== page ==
Now for the good; the animal wranglers have picked an amazing dog actor to play Bim. Vyacheslav Tikhonov does an excellent job as BIm’s much-loved master and has good chemistry with the canine who plays him. This movie really shows the loyalty of dogs, although it goes to far at times at making Bim more intelligent than a dog could be in actuality (including making Bim know in his heart that the note placed in front of him on the floor is from his hospitalized master- I mean, I know that we’re told a million times that Bim is an intelligent dog, but come on.)

Take heed, this movie is not for children. It’s agonizingly sad; you keep holding out your hope things will turn out okay, but the tragedy overrides any happiness that might have been had by the characters. However, if you like heartbreaking Russian stories, drowned in hundreds of years of tears and Vodka, this movie is for you. Bim is a true innocent, ignorant to maliciousness of many human beings, but, as they say, sometimes it is the innocents who suffer. Keep tissues handy.

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Zero Motivation (2014)

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Who’d of thunk that the women’s training sector of the Israeli military would be a lot like high school? Cat fights, cliques, and general snarkiness are all par for the course. Moody Daffi (Nelly Tagar) would like nothing more than dispose of her uniform in favor of serving coffee at the Tel Aviv, but her service is mandatory, which means that she’s pretty much screwed until her senior officer Rama (Shani Kein) decides she can go. Daffi’s bestie Zohar (Dana Ivgy, star of the heartbreaking Or, My Treasure) tries her best to keep Daffi’s spirits afloat, but several differences of opinion turn the two friends into the bitterest of enemies.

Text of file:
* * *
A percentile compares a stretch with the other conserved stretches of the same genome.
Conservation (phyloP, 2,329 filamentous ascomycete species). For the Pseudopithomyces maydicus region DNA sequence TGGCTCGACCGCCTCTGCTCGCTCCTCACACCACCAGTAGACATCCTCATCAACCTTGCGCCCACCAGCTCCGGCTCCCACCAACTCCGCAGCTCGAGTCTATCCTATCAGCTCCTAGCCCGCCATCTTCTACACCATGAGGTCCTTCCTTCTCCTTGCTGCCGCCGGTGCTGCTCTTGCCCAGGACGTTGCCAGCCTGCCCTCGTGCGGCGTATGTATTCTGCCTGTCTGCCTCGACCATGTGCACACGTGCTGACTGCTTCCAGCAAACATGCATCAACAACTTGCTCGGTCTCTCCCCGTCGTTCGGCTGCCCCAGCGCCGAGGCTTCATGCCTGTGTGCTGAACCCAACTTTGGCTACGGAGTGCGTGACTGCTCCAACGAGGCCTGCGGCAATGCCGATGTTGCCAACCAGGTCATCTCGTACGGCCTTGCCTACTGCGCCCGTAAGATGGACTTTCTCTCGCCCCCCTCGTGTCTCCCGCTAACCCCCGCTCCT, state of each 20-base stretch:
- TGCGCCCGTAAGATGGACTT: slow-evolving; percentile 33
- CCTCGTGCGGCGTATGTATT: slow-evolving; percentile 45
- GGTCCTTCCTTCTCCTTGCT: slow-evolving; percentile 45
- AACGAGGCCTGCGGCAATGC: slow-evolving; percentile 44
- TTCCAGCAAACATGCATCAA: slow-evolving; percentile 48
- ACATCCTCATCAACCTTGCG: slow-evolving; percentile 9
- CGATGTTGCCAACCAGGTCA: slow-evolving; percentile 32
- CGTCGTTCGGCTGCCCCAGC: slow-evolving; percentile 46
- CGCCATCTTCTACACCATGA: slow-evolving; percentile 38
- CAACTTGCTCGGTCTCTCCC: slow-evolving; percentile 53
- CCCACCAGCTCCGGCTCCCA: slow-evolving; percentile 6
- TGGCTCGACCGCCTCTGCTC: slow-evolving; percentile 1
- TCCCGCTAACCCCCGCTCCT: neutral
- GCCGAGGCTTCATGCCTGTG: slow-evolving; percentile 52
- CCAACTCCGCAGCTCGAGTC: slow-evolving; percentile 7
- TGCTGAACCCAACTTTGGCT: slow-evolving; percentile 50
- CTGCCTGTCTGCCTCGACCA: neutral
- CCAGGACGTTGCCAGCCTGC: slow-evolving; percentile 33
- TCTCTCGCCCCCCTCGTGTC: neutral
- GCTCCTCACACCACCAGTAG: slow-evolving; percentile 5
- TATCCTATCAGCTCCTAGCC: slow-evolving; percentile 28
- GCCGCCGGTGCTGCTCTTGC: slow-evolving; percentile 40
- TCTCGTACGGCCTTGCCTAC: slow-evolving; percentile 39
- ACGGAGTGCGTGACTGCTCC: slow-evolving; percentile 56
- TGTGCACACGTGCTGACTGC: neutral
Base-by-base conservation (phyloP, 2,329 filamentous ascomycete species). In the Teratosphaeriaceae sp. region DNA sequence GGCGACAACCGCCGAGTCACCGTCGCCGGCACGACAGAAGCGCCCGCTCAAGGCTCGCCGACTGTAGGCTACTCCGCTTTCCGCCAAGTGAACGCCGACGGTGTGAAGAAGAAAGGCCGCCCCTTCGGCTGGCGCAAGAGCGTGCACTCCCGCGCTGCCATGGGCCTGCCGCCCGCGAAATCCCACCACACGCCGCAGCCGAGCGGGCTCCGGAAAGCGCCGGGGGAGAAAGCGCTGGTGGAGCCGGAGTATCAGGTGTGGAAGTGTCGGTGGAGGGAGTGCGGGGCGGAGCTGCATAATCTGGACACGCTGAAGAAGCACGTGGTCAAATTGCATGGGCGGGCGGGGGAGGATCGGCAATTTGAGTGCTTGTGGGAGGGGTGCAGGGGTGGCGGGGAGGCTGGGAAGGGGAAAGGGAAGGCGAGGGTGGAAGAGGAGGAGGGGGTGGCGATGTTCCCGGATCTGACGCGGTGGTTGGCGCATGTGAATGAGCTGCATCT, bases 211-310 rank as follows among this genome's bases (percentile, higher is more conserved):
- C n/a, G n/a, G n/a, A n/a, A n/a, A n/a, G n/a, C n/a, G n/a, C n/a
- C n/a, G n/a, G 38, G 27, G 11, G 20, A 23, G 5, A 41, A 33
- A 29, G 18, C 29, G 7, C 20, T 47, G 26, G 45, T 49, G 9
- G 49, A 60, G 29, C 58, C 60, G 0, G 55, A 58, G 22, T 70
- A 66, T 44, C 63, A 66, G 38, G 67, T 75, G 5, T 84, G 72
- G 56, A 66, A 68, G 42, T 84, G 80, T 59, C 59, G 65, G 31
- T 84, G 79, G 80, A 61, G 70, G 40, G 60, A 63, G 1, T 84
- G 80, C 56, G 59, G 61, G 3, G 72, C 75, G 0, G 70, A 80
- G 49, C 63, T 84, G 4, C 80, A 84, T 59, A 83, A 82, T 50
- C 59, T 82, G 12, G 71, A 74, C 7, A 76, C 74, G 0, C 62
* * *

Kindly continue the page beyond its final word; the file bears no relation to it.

Zero Motivation is broken into three ‘stories’- one about a girl on the base’s suicide, another on Zohar’s self-consciousness about her virginity, and the third about a power shift between the two friends and the epic falling-out and stapling-gun war that ensues. The film seems to suffer from uncertainty about what genre it belongs in; sometimes it seems to be making a valiant attempt as a comedy, but it lacks much of the requisite mirth and humor; other times it comes off as dark and even depressing (as with the bloody suicide of a lovesick girl (Yonit Tobi) who was passing off as a soldier to get the attention of a boy who was, as they say, ‘just not that into her’ in the film’s first segment.)

I think I should be able to relate to these people, as a world-class slacker, but the characters lack likability. This is not the fault of the cast members, who are very good- it’s just that the protagonists (except Daffi, who seems pretty sweet for all her drama) take bitchiness to a whole new level. Sometimes their bile is funny, but mostly not so much. I guess this is kind of the point; to humanize the military in far away countries that people generally picture as dramatic or extreme by portraying their raucous, even silly set-backs and foibles. And the film is not a bad effort by a  long shot.